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One the most problematic cognitive biases (errors in decision-making) is the confirmation bias. The confirmation bias happens when an individual is required to make a decision but set about trying to prove a hypothesis that they already have. By making a decision based on what they already believe the individual is therefore at risk of making an incorrect decision.

One study that set out to investigate the confirmation bias in experienced police officers recruited 89 police officers. Charman and colleagues (2017) gave fictional criminal cases to participants and asked them to make a judgement about the guilt or innocence of the fictional suspect. Participants were then presented with ambiguous evidence in the form of either an alibi statement, handwriting sample, composite, or details of an informant (see Table 1) and asked to evaluate the ambiguous evidence. The results of this experiment found that the evaluation of the ambiguous evidence was related to the initial judgement of evidence in police officers: the stronger an officer’s initial belief in a suspect’s guilt the more incriminating they perceived the ambiguous evidence to be. The confirmation bias clearly had a strong effect in the evidence gained from interviews.

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An extreme case of confirmation bias during suspect interviewing can be demonstrated by what is one of the most publicised criminal case in recent years, the November 2007 murder of Meredith Kercher in Perugia, Italy. On the second of November 2007, British exchange student Meredith Kercher was found dead by her roommate, American, Amanda Knox. Knox had no history of violent crime and lacked a motive. When the police took a statement from Knox they believed she was hiding something because she showed no sign of emotion and behaved immaturely. She stated that on the night of the murder she was with her Italian boyfriend Raffaele Sollecito. With the prejudgement of Knox’s guilt, the police interrogated her for four days in Italian, a language that she was not fluent in, and without a lawyer present. In the early hours (1:45 am) of the fourth day of interrogations Knox eventually broke down, started screaming and without the support of her family and friends confessed to the murder. Later, when left alone she retracted her confession in a written statement. Interestingly, the confession contained no new information and was in part factually incorrect on important details. Knox was then officially arrested with Sollecito and provided with a lawyer. Her lawyer had the confession ruled inadmissible in court. Nonetheless, in the investigation that followed set about a motion of hypothesis-confirming (i.e., try to confirm a prior belief of guilt) with the detectives determined to prove that Knox was guilty (Kassin et al., 2011). In due course, on the 5th of December 2009 a jury convicted Knox and Sollecito of murder. Knox was sentenced to 26 years in prison and Sollecito to 25 years in prison. Eventually, on the 3rd of October 2011 after being granted a new trial, both Knox and Sollecito were acquitted. A short time after the release of Knox and Sollecito the Italian appeals court released a 143-page opinion criticising the prosecution concluding that there was no credible evidence or motive to presume Knox’s guilt.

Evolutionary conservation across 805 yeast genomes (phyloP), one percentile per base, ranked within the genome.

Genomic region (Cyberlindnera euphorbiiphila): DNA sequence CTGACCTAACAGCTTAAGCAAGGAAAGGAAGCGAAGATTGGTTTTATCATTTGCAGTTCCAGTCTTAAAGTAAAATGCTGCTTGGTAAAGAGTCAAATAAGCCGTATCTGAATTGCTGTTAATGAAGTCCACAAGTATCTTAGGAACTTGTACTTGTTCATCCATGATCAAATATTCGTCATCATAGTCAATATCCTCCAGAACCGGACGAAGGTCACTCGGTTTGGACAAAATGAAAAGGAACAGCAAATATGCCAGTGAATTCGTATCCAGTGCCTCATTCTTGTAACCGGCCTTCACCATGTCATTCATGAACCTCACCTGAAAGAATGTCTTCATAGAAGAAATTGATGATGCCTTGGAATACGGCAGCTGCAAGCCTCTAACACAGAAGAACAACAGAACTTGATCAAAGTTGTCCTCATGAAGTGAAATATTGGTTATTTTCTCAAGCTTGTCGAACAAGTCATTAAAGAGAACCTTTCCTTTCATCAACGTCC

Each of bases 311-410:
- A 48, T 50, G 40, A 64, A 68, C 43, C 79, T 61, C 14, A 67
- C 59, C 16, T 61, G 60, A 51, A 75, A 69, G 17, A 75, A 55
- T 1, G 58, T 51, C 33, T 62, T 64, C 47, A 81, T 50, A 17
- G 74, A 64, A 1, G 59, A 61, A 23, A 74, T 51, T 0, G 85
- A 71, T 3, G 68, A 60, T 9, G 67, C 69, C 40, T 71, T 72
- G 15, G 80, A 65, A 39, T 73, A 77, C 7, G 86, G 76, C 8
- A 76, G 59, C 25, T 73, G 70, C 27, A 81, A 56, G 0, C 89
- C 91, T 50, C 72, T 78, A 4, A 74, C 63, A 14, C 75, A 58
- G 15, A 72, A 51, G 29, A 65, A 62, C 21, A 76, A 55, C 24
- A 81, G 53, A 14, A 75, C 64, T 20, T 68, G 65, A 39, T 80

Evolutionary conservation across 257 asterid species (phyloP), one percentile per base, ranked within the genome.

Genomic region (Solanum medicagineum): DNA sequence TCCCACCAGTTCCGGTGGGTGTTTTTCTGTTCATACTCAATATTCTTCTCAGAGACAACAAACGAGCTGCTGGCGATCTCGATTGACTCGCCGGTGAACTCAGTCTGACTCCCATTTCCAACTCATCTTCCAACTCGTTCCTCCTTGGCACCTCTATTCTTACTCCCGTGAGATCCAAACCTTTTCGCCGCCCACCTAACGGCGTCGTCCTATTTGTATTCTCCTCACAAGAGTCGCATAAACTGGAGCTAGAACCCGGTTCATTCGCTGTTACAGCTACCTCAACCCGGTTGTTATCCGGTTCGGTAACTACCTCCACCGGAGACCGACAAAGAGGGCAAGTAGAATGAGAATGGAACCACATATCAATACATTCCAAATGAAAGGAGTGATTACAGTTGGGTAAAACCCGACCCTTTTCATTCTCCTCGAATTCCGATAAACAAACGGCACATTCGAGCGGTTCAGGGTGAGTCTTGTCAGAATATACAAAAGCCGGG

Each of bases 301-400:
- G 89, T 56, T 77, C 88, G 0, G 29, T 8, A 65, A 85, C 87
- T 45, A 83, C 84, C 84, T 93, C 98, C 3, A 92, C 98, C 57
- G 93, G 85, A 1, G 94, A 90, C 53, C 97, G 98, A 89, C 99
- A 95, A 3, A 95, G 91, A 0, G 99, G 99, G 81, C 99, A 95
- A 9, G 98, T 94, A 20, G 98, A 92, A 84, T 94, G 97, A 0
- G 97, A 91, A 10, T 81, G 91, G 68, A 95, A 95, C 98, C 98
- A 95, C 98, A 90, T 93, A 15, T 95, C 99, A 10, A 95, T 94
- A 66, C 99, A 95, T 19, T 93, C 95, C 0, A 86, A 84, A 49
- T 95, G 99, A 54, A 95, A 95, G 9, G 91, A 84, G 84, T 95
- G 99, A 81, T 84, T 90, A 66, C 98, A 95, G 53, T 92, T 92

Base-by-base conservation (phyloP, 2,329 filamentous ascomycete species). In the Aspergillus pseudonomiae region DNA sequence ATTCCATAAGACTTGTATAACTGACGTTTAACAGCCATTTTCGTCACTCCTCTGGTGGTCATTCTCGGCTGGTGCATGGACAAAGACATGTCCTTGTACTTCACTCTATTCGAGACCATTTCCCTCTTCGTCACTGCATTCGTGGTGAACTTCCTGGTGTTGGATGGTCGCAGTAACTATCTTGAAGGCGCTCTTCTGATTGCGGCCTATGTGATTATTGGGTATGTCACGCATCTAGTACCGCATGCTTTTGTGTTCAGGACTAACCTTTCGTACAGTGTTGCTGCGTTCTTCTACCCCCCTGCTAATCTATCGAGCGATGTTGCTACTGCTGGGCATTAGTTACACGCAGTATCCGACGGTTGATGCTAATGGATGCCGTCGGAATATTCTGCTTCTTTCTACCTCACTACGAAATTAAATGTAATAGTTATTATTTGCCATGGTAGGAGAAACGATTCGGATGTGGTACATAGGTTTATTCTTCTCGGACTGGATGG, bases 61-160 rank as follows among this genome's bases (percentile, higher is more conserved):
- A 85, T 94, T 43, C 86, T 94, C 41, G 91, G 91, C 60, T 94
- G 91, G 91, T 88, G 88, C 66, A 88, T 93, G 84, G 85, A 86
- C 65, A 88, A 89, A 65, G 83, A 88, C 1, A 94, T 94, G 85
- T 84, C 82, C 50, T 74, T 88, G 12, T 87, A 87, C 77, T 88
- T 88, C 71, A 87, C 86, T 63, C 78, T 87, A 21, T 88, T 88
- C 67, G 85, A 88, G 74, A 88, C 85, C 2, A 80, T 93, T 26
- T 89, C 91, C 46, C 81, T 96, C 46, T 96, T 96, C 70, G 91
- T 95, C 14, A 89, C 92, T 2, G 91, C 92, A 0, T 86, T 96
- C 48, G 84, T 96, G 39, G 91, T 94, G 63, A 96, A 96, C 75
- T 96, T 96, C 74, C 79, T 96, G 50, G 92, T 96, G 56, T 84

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One of the possible influences that brings about the confirmation bias in police interviews are the guidelines from the United States Department of Justice (Eyewitness evidence: a guide for law enforcement. U.S. Department of Justice, Office of Justice Programmes). These guidelines state that an interviewer should review the case information prior to conducting an interview, of course, at first thought this seems like ‘common sense’. A study by Rivard and colleagues in 2015 investigated this and how to prevent confirmation bias errors in suspect interviews. The results of their study found that blind interviewers (those that do not know the details of the case prior to the interview) produced more correct judgements of guilt or innocence than those that knew the details prior to interviewing a suspect. Another benefit of using blind interviewers is that in this study they did not start the interview with a suggestive / leading question.